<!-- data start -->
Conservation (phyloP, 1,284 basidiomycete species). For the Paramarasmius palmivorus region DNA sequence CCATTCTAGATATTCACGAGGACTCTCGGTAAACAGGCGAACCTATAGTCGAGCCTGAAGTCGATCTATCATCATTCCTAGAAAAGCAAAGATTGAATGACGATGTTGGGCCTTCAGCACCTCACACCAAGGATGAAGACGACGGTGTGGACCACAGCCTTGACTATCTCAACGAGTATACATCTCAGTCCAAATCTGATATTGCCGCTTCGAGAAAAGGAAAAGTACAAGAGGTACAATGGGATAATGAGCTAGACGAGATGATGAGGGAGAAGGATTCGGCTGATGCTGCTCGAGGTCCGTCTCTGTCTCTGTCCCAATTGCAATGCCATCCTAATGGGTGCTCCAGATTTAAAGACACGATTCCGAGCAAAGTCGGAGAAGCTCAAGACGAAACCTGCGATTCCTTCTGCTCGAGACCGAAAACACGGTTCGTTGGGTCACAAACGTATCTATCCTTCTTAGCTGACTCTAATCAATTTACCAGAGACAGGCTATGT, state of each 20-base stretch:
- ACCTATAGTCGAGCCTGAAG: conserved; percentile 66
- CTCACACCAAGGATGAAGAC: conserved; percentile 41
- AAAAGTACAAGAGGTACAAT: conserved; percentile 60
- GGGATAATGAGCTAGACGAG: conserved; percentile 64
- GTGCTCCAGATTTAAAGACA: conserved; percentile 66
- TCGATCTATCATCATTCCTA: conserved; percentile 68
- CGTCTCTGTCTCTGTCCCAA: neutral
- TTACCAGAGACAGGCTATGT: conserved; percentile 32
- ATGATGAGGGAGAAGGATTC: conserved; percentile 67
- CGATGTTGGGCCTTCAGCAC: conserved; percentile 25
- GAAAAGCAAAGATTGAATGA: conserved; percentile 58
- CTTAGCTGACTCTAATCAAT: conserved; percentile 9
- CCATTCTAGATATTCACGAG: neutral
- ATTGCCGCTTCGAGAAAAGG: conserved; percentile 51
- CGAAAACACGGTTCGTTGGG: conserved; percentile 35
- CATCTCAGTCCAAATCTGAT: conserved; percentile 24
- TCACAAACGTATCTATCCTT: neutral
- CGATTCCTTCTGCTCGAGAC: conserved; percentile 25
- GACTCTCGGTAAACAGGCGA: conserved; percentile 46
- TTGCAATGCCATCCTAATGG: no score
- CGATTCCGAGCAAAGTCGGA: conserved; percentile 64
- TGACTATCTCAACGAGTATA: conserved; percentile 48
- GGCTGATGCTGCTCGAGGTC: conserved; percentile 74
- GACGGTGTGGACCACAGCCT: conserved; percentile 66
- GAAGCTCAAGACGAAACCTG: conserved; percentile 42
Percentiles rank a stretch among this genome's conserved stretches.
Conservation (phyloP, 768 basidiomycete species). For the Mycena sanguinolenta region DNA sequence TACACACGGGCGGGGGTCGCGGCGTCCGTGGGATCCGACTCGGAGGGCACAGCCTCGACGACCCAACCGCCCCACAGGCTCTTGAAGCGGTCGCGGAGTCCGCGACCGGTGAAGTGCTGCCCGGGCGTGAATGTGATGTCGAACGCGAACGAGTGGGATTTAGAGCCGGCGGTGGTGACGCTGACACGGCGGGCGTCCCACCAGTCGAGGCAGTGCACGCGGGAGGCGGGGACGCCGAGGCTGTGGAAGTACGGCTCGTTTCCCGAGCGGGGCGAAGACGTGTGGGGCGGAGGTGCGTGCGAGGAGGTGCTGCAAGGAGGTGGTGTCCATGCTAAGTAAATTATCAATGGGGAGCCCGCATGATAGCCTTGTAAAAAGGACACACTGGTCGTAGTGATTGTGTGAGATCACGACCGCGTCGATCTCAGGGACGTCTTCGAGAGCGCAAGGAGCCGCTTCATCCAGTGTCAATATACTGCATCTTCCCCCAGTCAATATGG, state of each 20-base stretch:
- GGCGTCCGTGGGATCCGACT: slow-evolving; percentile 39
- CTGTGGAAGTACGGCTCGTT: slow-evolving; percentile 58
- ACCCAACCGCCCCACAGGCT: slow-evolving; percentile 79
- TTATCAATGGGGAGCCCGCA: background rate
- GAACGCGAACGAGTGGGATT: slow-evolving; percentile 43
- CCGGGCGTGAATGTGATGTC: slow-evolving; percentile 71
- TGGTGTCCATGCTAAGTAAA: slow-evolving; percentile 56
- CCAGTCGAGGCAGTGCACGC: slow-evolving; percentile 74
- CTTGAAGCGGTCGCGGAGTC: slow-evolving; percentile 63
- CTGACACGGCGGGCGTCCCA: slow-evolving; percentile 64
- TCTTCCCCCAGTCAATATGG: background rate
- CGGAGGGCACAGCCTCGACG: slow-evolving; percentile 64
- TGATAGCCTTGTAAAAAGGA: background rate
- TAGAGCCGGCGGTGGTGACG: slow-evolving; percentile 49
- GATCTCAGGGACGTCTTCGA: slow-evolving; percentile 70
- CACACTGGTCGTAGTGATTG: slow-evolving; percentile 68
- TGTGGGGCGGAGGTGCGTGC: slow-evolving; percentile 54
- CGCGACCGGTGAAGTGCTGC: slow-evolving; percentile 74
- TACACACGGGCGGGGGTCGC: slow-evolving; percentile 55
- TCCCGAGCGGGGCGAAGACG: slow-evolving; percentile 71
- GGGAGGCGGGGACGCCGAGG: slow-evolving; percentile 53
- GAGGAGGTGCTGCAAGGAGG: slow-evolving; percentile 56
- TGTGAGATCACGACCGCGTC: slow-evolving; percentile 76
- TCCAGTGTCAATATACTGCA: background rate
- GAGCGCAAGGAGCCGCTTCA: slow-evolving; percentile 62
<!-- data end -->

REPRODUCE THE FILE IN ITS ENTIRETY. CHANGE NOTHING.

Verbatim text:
Conservation (phyloP, 1,284 basidiomycete species). For the Paramarasmius palmivorus region DNA sequence CCATTCTAGATATTCACGAGGACTCTCGGTAAACAGGCGAACCTATAGTCGAGCCTGAAGTCGATCTATCATCATTCCTAGAAAAGCAAAGATTGAATGACGATGTTGGGCCTTCAGCACCTCACACCAAGGATGAAGACGACGGTGTGGACCACAGCCTTGACTATCTCAACGAGTATACATCTCAGTCCAAATCTGATATTGCCGCTTCGAGAAAAGGAAAAGTACAAGAGGTACAATGGGATAATGAGCTAGACGAGATGATGAGGGAGAAGGATTCGGCTGATGCTGCTCGAGGTCCGTCTCTGTCTCTGTCCCAATTGCAATGCCATCCTAATGGGTGCTCCAGATTTAAAGACACGATTCCGAGCAAAGTCGGAGAAGCTCAAGACGAAACCTGCGATTCCTTCTGCTCGAGACCGAAAACACGGTTCGTTGGGTCACAAACGTATCTATCCTTCTTAGCTGACTCTAATCAATTTACCAGAGACAGGCTATGT, state of each 20-base stretch:
- ACCTATAGTCGAGCCTGAAG: conserved; percentile 66
- CTCACACCAAGGATGAAGAC: conserved; percentile 41
- AAAAGTACAAGAGGTACAAT: conserved; percentile 60
- GGGATAATGAGCTAGACGAG: conserved; percentile 64
- GTGCTCCAGATTTAAAGACA: conserved; percentile 66
- TCGATCTATCATCATTCCTA: conserved; percentile 68
- CGTCTCTGTCTCTGTCCCAA: neutral
- TTACCAGAGACAGGCTATGT: conserved; percentile 32
- ATGATGAGGGAGAAGGATTC: conserved; percentile 67
- CGATGTTGGGCCTTCAGCAC: conserved; percentile 25
- GAAAAGCAAAGATTGAATGA: conserved; percentile 58
- CTTAGCTGACTCTAATCAAT: conserved; percentile 9
- CCATTCTAGATATTCACGAG: neutral
- ATTGCCGCTTCGAGAAAAGG: conserved; percentile 51
- CGAAAACACGGTTCGTTGGG: conserved; percentile 35
- CATCTCAGTCCAAATCTGAT: conserved; percentile 24
- TCACAAACGTATCTATCCTT: neutral
- CGATTCCTTCTGCTCGAGAC: conserved; percentile 25
- GACTCTCGGTAAACAGGCGA: conserved; percentile 46
- TTGCAATGCCATCCTAATGG: no score
- CGATTCCGAGCAAAGTCGGA: conserved; percentile 64
- TGACTATCTCAACGAGTATA: conserved; percentile 48
- GGCTGATGCTGCTCGAGGTC: conserved; percentile 74
- GACGGTGTGGACCACAGCCT: conserved; percentile 66
- GAAGCTCAAGACGAAACCTG: conserved; percentile 42
Percentiles rank a stretch among this genome's conserved stretches.
Conservation (phyloP, 768 basidiomycete species). For the Mycena sanguinolenta region DNA sequence TACACACGGGCGGGGGTCGCGGCGTCCGTGGGATCCGACTCGGAGGGCACAGCCTCGACGACCCAACCGCCCCACAGGCTCTTGAAGCGGTCGCGGAGTCCGCGACCGGTGAAGTGCTGCCCGGGCGTGAATGTGATGTCGAACGCGAACGAGTGGGATTTAGAGCCGGCGGTGGTGACGCTGACACGGCGGGCGTCCCACCAGTCGAGGCAGTGCACGCGGGAGGCGGGGACGCCGAGGCTGTGGAAGTACGGCTCGTTTCCCGAGCGGGGCGAAGACGTGTGGGGCGGAGGTGCGTGCGAGGAGGTGCTGCAAGGAGGTGGTGTCCATGCTAAGTAAATTATCAATGGGGAGCCCGCATGATAGCCTTGTAAAAAGGACACACTGGTCGTAGTGATTGTGTGAGATCACGACCGCGTCGATCTCAGGGACGTCTTCGAGAGCGCAAGGAGCCGCTTCATCCAGTGTCAATATACTGCATCTTCCCCCAGTCAATATGG, state of each 20-base stretch:
- GGCGTCCGTGGGATCCGACT: slow-evolving; percentile 39
- CTGTGGAAGTACGGCTCGTT: slow-evolving; percentile 58
- ACCCAACCGCCCCACAGGCT: slow-evolving; percentile 79
- TTATCAATGGGGAGCCCGCA: background rate
- GAACGCGAACGAGTGGGATT: slow-evolving; percentile 43
- CCGGGCGTGAATGTGATGTC: slow-evolving; percentile 71
- TGGTGTCCATGCTAAGTAAA: slow-evolving; percentile 56
- CCAGTCGAGGCAGTGCACGC: slow-evolving; percentile 74
- CTTGAAGCGGTCGCGGAGTC: slow-evolving; percentile 63
- CTGACACGGCGGGCGTCCCA: slow-evolving; percentile 64
- TCTTCCCCCAGTCAATATGG: background rate
- CGGAGGGCACAGCCTCGACG: slow-evolving; percentile 64
- TGATAGCCTTGTAAAAAGGA: background rate
- TAGAGCCGGCGGTGGTGACG: slow-evolving; percentile 49
- GATCTCAGGGACGTCTTCGA: slow-evolving; percentile 70
- CACACTGGTCGTAGTGATTG: slow-evolving; percentile 68
- TGTGGGGCGGAGGTGCGTGC: slow-evolving; percentile 54
- CGCGACCGGTGAAGTGCTGC: slow-evolving; percentile 74
- TACACACGGGCGGGGGTCGC: slow-evolving; percentile 55
- TCCCGAGCGGGGCGAAGACG: slow-evolving; percentile 71
- GGGAGGCGGGGACGCCGAGG: slow-evolving; percentile 53
- GAGGAGGTGCTGCAAGGAGG: slow-evolving; percentile 56
- TGTGAGATCACGACCGCGTC: slow-evolving; percentile 76
- TCCAGTGTCAATATACTGCA: background rate
- GAGCGCAAGGAGCCGCTTCA: slow-evolving; percentile 62